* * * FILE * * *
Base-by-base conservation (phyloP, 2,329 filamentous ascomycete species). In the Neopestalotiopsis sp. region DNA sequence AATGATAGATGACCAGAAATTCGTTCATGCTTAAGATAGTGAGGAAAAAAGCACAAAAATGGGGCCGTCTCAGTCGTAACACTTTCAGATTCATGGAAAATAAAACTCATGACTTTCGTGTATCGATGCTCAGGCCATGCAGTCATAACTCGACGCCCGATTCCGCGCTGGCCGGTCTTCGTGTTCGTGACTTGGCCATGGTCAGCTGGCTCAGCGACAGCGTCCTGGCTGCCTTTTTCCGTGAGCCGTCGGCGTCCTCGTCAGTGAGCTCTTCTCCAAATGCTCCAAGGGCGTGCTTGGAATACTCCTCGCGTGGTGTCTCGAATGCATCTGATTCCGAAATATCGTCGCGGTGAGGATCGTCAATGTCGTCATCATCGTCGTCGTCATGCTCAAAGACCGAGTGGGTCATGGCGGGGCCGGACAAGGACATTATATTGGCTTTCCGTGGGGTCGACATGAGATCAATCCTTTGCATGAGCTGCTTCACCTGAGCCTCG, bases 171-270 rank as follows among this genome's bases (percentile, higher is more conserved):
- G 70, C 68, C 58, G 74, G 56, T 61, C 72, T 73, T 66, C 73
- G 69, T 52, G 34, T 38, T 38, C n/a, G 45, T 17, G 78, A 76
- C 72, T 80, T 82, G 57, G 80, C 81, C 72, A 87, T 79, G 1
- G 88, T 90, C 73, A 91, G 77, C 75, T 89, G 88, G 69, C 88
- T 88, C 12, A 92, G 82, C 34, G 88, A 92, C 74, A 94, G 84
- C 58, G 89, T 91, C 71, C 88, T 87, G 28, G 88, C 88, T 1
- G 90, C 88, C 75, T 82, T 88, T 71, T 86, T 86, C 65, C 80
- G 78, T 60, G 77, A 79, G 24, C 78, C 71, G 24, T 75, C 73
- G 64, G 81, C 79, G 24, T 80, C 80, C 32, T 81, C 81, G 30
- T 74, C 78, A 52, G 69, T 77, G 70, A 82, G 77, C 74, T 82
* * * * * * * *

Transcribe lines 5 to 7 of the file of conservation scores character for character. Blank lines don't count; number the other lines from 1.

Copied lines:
- G 88, T 90, C 73, A 91, G 77, C 75, T 89, G 88, G 69, C 88
- T 88, C 12, A 92, G 82, C 34, G 88, A 92, C 74, A 94, G 84
- C 58, G 89, T 91, C 71, C 88, T 87, G 28, G 88, C 88, T 1